Below are answers to questions from our “Building a Successful E-Commerce Business and a Great Legacy During a Crisis” wegginar® on June 3, 2020 with Miranda Isaakidis (pictured far right), founder and CEO, Indulgence Spa Products.
W = wegg®
M = Miranda
W: Did you pivot your e-commerce business during the COVID-19 crisis in terms of marketing or product offering?
M: I did. My focus had previously been on our wholesale market and the ecommerce site was more for information and casual sales. Now we are paying a lot more attention to our social media efforts, following up with previous customers and creating product packages that are more affordable. We also built our shop presence on Facebook Business as an added outlet for our products.
W: What habits should an aspiring entrepreneur adopt during the pandemic?
M: Times of disruption and chaos inevitably bring with them new opportunities to be explored. I would caution though against the trend we have seen in South Africa were people are invested hard earned cash chasing a fast buck in the PPE sector. Some people will win, but many more will lose their investment if they don’t get the timing right. Focus instead on your strengths and passion to find a niche in this new economy.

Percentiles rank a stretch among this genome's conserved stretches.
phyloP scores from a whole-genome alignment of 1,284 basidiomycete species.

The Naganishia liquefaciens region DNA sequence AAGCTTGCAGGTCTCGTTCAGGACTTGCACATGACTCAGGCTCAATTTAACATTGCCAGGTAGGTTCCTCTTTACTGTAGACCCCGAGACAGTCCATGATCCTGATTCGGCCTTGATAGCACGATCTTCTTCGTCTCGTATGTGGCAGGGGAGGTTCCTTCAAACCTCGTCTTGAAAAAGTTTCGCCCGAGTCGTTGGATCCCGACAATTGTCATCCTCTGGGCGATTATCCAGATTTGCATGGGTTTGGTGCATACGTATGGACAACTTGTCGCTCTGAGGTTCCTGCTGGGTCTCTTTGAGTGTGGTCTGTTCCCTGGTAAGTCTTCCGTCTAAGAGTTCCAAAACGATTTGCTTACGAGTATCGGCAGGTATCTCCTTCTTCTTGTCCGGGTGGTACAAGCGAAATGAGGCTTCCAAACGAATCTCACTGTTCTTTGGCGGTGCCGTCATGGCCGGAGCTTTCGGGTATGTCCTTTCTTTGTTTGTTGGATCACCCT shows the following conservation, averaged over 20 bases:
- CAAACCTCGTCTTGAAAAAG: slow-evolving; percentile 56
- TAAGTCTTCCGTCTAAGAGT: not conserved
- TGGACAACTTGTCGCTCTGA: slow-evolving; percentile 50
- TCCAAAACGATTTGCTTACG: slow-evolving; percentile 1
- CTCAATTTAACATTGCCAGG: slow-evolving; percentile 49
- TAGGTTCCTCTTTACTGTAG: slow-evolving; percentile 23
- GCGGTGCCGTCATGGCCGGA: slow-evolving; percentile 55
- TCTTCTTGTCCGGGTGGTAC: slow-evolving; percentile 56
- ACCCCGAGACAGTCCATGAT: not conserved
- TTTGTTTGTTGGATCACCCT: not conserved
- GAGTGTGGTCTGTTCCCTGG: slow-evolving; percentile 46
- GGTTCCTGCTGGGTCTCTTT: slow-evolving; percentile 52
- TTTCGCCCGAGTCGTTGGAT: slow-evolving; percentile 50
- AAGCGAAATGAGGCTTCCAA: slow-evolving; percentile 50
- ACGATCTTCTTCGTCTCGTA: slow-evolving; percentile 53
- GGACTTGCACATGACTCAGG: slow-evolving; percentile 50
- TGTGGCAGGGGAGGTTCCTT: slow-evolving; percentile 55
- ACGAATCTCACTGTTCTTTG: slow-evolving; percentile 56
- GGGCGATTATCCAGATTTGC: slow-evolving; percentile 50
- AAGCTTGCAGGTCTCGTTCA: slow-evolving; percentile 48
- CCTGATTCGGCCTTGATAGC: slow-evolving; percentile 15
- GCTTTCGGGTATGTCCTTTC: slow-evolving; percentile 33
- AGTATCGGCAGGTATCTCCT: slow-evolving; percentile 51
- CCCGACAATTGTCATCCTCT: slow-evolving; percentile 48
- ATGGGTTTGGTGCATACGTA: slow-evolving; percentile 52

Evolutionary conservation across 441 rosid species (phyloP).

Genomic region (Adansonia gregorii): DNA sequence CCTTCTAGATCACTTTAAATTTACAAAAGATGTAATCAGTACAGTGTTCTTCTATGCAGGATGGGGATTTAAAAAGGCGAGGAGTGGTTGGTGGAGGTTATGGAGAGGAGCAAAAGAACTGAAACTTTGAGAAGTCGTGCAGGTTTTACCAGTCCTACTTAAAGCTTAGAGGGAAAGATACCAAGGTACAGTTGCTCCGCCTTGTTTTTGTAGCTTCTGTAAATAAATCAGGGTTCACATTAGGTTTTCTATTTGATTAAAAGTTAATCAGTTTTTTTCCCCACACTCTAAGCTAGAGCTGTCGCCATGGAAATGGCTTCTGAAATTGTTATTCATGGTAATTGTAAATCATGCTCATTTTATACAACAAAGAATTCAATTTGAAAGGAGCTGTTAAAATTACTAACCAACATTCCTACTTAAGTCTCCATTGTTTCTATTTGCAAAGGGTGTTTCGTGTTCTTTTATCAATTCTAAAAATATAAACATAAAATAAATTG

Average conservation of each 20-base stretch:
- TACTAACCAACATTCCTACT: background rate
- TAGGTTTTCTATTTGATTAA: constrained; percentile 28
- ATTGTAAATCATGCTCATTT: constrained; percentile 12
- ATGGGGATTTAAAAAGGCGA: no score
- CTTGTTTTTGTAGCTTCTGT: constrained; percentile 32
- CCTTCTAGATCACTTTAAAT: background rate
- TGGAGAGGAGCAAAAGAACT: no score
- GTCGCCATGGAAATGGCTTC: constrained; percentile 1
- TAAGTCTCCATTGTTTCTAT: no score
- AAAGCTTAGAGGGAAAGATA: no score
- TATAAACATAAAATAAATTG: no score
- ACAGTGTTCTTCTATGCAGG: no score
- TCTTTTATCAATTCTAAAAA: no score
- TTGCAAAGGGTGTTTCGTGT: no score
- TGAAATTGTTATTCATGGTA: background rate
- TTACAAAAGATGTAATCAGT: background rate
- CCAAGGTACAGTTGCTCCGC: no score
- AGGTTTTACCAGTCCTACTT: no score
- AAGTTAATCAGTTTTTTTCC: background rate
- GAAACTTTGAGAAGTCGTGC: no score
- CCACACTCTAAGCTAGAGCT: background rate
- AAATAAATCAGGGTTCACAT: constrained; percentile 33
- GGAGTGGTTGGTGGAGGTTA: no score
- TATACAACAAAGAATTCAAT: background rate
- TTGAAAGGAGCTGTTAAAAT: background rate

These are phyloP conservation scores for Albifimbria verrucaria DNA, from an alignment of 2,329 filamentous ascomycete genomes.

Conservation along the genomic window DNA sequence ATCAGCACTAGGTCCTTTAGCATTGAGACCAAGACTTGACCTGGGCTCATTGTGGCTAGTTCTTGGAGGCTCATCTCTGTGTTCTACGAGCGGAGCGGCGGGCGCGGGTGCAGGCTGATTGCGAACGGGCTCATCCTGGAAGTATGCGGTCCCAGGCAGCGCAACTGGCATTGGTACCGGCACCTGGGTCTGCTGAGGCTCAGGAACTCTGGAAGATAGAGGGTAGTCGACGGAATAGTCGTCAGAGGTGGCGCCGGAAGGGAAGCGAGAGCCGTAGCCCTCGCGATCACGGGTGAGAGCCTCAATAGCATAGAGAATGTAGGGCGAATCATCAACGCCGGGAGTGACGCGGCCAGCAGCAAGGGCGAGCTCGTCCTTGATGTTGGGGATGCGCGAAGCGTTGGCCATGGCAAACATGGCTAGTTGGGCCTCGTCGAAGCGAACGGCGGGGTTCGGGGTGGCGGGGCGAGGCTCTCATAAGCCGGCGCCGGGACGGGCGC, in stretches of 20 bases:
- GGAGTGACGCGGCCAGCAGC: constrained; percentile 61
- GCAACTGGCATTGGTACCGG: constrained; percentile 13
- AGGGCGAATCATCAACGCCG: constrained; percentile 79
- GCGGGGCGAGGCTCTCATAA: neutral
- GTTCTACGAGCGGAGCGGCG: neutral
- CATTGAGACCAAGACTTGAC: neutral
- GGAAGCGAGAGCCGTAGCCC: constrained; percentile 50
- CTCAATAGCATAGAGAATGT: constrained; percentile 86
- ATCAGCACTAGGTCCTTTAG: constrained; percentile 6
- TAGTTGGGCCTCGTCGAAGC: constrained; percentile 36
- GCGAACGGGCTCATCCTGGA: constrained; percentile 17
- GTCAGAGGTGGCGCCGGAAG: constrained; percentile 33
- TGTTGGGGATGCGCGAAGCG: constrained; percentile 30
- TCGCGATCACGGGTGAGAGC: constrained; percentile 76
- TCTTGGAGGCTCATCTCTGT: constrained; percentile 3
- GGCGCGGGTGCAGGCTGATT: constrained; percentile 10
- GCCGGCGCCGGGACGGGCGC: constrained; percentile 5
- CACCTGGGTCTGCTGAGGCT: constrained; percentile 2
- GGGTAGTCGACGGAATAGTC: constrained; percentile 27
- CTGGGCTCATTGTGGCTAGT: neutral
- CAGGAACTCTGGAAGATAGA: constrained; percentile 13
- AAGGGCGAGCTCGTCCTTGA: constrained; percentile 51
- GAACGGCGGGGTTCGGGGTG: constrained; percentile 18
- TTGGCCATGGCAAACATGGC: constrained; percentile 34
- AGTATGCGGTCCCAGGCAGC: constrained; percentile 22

W: What are some ways we can paint a positive picture for people to buy made to order items online that may take 6-8 weeks to make?
M: Some things in life are just worth waiting for! I think it they can pay a deposit and are not expected to pay 100% upfront, that would help. Then to keep them happy, it would require weekly communication – so they don’t feel forgotten. Create some excitement and anticipation. Look at the model and story I mentioned for www.threadsstyling.com
W: Are you looking at new suppliers as a result of the global pandemic?
M: I have – cost cutting is necessary and not just in the short term. I have looked at all 3rd party service providers and compared prices with other suppliers for our raw materials.
W: How are you keeping your employees safe and enthusiastic?
M: We only started working as a team at the beginning of June and it looks like a space station in our workshop! We split our team and they work on alternate days. We are all very careful with social distancing, wearing masks and sanitizing the workshop at the end of each day.
W: How do you arrive at a customs duty (value-added tax)?
M: Customs Duty is different to a value-added tax (VAT). Each country has its own tariffs they charge and depending on trade agreements they may have , the same product imported for one country may have different duties to another. For example, candles imported from India into the USA are free of duty but the same product from China I believe attracts 108% to help protect the USA candle industry and prevent dumping of products. VAT is a tax imposed on local citizens and both the customs duties and VAT would normally be paid by the importer of your products. Check this link to find the Harmonized Tariff Schedule: https://hts.usitc.gov/. Once you find your product, you will have the universal heading that applies for the product and that will enable you to search what the relevant duties would be in any other country. The duties charged by each country will differ.